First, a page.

Conference reflections part 2

The Mainland Ministers’ Q&A session at the weekend’s National Party conference covered issues from the exchange rate, transaction tax, labour laws and the ETS  to the likelihood of the All Blacks winning next year’s World Cup.

Smiths Grain Store in the historic precinct had been decorated with Donna Demente’s art work for the Prime Minister’s and President’s cocktail party.  John Key  showed his wittier side before handing over to Jim Hopkins who auctioned a couple of bottles of wine and a $1 cheque.

The latter had been signed by John and framed under conservation glass. Even so, I don’t think we should let Dr Bollard know how much it went for in case it causes concerns about inflation.

Conference reconvened on Sunday with a report from party president Peter Goodfellow then Daniel Fielding, Young Nats president outlined the activities of the under 30s. He included the Young Nats’ views on alcohol which set the scene for a remit on the issue of problem drinking.

The Prime Minister opened his speech with praise for Kurow Village pinot noir which had been served at Saturday’s dinner. He then paid tribute to his mainland caucus colleagues and, as is usual for conference speeches, he also thanked  the president, board and the conference co-chairs –  Canterbury Westland chair, board member, Roger Bridge, and me.  In doing the latter he  mentioned not having seen me without a smile.  A friend was sitting beside my farmer and later reported that he’d responded with unflattering haste by whispering to her, “I have”!

John’s speech was similar to the one he delivered to other regional conferences with updates in the wake of the Budget and regional references which included irrigation.

When he finished speaking, representatives from Summit Woolspinners, one of Oamaru’s biggest employers, came forward to thank him for the nine-day fortnight initiative which was introduced as one of the measures to take the edge off the recession. It enabled the company to tread water over a few tough months and without it they may well have sunk. Now orders have started flowing in again they’re back to floating under their own steam.

The final conference session was a panel on campaign strategies then the last word went to West Coast Tasman MP Chris Auchivole. He was signed up to the party by then Prime Minister Keith Holyoake, who told him that one day he too might be in parliament.

Like any other conference, there’s value not just in the formal sessions but in the informal interaction with other delegates. There’s also value for the host town – Neat Feet, a shoe shop opposite the Opera House, opened specially  on Sunday and did a roaring trade.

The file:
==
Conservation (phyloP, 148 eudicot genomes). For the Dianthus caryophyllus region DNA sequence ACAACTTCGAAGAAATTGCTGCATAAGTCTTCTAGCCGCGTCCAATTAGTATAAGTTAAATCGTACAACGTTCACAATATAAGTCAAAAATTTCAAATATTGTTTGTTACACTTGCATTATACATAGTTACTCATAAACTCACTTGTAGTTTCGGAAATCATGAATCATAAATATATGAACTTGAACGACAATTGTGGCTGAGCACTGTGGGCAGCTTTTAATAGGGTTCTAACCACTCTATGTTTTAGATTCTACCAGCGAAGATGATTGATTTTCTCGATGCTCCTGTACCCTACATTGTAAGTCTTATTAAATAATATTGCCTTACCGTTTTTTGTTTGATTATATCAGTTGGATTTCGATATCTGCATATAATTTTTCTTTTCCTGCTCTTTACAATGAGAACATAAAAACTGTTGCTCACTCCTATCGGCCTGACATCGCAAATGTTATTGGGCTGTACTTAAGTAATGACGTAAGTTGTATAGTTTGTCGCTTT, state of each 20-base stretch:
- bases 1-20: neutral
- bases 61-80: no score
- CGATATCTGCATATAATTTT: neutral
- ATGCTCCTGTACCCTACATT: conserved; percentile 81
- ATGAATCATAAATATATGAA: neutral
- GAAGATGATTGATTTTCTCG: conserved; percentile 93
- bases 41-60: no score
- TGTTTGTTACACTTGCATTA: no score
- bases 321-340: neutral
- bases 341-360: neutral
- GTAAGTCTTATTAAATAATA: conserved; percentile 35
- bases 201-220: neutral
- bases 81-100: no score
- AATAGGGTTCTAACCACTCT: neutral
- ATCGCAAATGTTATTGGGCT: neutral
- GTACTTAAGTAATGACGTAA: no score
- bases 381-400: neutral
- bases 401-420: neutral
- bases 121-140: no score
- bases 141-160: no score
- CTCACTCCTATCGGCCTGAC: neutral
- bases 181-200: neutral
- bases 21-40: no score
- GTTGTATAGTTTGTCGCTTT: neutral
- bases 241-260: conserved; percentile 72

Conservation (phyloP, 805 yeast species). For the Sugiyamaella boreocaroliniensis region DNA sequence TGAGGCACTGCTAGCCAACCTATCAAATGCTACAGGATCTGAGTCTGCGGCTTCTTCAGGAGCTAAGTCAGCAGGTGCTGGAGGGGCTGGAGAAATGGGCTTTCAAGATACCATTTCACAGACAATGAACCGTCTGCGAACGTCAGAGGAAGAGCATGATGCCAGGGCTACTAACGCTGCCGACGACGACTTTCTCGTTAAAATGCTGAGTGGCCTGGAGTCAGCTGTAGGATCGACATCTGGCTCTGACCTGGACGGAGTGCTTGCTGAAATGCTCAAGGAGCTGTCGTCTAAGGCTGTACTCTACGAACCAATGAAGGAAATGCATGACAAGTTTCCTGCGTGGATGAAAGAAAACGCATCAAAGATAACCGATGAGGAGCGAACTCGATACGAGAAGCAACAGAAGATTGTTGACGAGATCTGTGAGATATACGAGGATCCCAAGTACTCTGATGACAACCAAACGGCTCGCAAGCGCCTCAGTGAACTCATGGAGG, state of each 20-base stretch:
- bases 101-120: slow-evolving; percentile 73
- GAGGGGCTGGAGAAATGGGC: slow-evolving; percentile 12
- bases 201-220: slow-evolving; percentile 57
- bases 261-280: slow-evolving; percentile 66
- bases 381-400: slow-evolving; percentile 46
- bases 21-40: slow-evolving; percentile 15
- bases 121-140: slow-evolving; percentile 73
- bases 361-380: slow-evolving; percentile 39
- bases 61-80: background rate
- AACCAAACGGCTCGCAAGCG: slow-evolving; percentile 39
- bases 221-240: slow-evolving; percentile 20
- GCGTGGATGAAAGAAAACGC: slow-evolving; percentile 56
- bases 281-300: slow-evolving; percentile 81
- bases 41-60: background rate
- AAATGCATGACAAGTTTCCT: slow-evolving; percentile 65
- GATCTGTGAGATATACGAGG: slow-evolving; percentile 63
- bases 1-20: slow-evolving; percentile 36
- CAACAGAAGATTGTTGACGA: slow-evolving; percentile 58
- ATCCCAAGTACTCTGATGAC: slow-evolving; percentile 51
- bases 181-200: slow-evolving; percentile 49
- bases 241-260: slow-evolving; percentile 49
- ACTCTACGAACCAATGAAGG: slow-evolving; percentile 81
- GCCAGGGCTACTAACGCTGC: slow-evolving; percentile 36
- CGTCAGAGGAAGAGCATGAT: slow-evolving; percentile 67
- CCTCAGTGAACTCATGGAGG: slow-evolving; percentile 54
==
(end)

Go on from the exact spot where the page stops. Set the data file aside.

The conference coincided with the opening of the last stage of the proposed Alps to Ocean cycle way which, it is hoped will run from Mount Cook to Friendly Bay and the PM was invited to cut the ribbon with giant scissors made specially for the occasion by Gillies Metaltech.

He took a short journey by steam train and alighted to an honour guard provided by Alfs Imperial Army.  The opening was covered by the ODT, Timaru Herald and Oamaru Mail – which has a photo of the PM on a penny farthing.

4 Responses to Conference reflections part 2

  1. pdm says:

    Any petition on the ETS?

  2. homepaddock says:

    No petition but some strong questions and a very good speech which I’ll post on later.

  3. Gravedodger says:

    That was somewhat ungallant of your farmer. Of course there may be the odd occasion when the smile retires but I warrant it is not far below the surface. Good god you tolerate a grumpy old prick like me here, I dont last long at the substandard or bled alert I have to admit.
    Gillies there is a name synonymous with Oamaru – GMC trucks recovered after WW2, a neighbour in Waiau had one in the fifties and I often wonder how many tons of lime and river shingle that beast carried and how much petrol it burnt.

  4. homepaddock says:

    “you tolerate a grumpy old prick like me here, I dont last long at the substandard or bled alert I have to admit.”

    I always enjoy your contribution and have never been tempted to call you a grumpy old prick, but it might help that your views are more aligned to mine than the ones you find on the other blogs you mention 🙂

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